Comparing Finances: Foster Care vs. Adoption

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Adoptions initiated by the hard work of the South Carolina Heart Gallery are expected to result in significant cost savings for society.

The South Carolina Heart Gallery Foundation reports that from October 2012 through the end of September 2013, the South Carolina Heart Gallery photographed 217 children in foster care who are legally available to be adopted—more than any year before. That means 217 new smiling faces are being seen by potential families around the state. It means that 217 children now have a better chance of finding their “forever home”—and some of them already have.

In the same time frame, 73 new families started the adoption process through the South Carolina Heart Gallery. Anecdotally, we see the positive results of adoption from foster care: the security of a stable home, love and encouragement, and a greater sense of identity and self-worth. But what about the financial side of adoption compared to foster care? Does the work of the South Carolina Heart Gallery result in cost savings to the general public?

The May 2011 issue of Adoption Advocate, a publication by Dr. Nicholas Zill for the National Council for Adoption, discuses the budgetary differences between foster care and adoption. As one might expect, the public cost of removing maltreated children from their birth families and caring for them in foster care is significant; annual state and federal expenditures total more than nine billion dollars under Title IV-E of the Social Security Act alone. Compare that to the $4.5 billion spent on state and federal assistance payments supporting adoption—about half of that spent on foster care, despite the fact that the number of children adopted is roughly the same as those in foster care at any one time.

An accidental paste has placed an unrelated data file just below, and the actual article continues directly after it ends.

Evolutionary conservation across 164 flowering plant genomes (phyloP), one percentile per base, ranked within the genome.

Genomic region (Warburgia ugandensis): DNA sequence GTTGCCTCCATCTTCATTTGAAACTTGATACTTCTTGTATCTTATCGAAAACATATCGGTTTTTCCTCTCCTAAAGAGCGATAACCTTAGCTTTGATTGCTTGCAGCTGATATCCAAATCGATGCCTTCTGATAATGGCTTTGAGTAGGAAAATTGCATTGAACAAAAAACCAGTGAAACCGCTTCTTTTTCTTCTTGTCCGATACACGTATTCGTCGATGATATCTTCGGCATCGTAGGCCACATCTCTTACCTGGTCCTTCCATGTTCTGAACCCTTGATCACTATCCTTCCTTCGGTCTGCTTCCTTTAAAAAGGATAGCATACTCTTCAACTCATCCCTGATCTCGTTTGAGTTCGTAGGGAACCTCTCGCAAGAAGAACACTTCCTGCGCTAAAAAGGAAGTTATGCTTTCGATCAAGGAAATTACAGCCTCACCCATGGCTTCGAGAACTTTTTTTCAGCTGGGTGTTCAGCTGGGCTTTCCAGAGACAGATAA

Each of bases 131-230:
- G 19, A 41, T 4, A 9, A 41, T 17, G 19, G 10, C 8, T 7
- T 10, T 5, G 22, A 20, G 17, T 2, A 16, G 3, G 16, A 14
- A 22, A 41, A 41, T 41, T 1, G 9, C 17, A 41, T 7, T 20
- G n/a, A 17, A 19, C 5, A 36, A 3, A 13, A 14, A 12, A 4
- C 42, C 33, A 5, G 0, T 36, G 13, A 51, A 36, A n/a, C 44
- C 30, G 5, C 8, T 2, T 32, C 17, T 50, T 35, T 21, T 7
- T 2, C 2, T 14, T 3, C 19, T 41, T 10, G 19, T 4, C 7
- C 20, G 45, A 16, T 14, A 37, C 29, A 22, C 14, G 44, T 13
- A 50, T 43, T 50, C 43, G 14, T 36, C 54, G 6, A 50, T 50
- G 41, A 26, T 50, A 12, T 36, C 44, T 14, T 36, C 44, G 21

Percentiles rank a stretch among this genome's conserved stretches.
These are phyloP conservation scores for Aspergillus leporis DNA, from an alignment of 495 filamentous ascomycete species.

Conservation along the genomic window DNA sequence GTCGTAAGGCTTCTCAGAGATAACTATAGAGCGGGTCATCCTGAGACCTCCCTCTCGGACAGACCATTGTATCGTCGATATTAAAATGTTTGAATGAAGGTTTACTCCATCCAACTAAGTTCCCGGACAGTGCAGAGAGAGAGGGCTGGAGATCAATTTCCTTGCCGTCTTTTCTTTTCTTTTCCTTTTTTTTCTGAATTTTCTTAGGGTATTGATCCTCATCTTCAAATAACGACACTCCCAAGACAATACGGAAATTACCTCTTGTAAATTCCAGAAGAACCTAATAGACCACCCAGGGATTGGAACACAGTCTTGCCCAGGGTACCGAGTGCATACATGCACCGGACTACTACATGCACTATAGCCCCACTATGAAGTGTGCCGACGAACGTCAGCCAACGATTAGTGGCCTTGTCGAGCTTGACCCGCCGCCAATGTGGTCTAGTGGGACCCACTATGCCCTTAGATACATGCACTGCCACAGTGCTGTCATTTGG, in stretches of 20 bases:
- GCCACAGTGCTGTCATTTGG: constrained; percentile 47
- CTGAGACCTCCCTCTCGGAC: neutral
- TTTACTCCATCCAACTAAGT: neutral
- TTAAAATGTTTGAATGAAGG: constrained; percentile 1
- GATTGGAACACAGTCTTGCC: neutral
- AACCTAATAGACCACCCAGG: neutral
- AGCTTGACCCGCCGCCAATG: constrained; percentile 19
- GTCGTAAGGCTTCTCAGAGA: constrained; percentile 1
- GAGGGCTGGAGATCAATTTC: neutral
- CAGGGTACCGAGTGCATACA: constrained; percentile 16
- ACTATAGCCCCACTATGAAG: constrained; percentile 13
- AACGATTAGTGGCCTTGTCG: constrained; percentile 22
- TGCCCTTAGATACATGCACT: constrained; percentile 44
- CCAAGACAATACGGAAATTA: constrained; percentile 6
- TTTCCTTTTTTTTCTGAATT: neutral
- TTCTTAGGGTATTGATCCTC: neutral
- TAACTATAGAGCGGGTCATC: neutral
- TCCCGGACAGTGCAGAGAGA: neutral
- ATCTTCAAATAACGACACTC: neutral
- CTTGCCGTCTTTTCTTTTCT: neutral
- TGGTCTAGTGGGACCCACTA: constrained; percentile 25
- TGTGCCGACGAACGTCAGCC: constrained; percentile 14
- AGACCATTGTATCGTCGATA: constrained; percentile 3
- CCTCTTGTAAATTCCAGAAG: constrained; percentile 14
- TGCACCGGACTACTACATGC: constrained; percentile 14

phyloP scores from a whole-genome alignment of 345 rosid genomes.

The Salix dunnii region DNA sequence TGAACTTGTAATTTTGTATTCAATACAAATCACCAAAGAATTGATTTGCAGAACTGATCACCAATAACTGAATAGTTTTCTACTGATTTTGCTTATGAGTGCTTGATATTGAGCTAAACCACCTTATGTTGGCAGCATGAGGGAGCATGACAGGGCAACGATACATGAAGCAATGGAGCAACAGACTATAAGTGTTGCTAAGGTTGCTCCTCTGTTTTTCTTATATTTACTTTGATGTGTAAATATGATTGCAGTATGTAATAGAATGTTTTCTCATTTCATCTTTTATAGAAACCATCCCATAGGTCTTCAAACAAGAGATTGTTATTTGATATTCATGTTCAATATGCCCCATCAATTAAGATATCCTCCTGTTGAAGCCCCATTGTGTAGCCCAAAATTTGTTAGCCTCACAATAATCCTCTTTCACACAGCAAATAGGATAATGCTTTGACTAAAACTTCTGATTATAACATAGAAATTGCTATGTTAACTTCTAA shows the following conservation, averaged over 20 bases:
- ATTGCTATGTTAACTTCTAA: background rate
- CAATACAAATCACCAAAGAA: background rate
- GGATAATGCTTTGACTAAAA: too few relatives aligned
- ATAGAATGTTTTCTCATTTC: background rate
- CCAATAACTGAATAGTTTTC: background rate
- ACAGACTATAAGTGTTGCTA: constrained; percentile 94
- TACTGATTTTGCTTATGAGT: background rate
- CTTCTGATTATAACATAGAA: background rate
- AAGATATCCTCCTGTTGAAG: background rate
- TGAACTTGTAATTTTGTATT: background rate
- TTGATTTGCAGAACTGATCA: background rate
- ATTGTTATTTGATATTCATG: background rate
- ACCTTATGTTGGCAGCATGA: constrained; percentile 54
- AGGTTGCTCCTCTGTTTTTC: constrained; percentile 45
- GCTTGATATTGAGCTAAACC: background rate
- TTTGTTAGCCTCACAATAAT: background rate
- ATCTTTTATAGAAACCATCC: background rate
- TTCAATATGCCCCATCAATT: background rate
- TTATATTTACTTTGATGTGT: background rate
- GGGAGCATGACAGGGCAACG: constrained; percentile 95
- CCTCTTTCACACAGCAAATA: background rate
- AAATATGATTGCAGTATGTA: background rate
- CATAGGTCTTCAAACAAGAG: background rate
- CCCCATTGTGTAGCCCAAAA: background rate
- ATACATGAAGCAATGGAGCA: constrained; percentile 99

Dr. Zill writes in Adoption Advocate, “Comparing the per-child cost of subsidized adoption from foster care with the cost of maintaining a child in foster care, one concludes that the child adopted from foster care costs the public only 40 percent as much as the child who remains in foster care. The difference in cost per child per year amounts to $15,480. If the number of children adopted from foster care doubled (increased by 57,500), the savings to the public would amount to $890 million per year.”

So if the 73 new families who started the adoption process this year through the South Carolina Heart Gallery are selected for placement—with adoption savings over foster care of $15,480 per child per year—the work of the South Carolina Heart Gallery this year will save the public over $1.1 million in a single year.

The South Carolina Heart Gallery is a collaborative program administered and supported by the Children’s Foster Care Review Board, Office of the Governor and the South Carolina Department of Social Services.

The South Carolina Heart Gallery Foundation is a fundraising foundation for the SC Heart Gallery, a statewide organization that works to find Forever Families (adoptive families) for South Carolina’s waiting children.

Learn more about the South Carolina Heart Gallery at or its Foundation at


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Catherine Ryan
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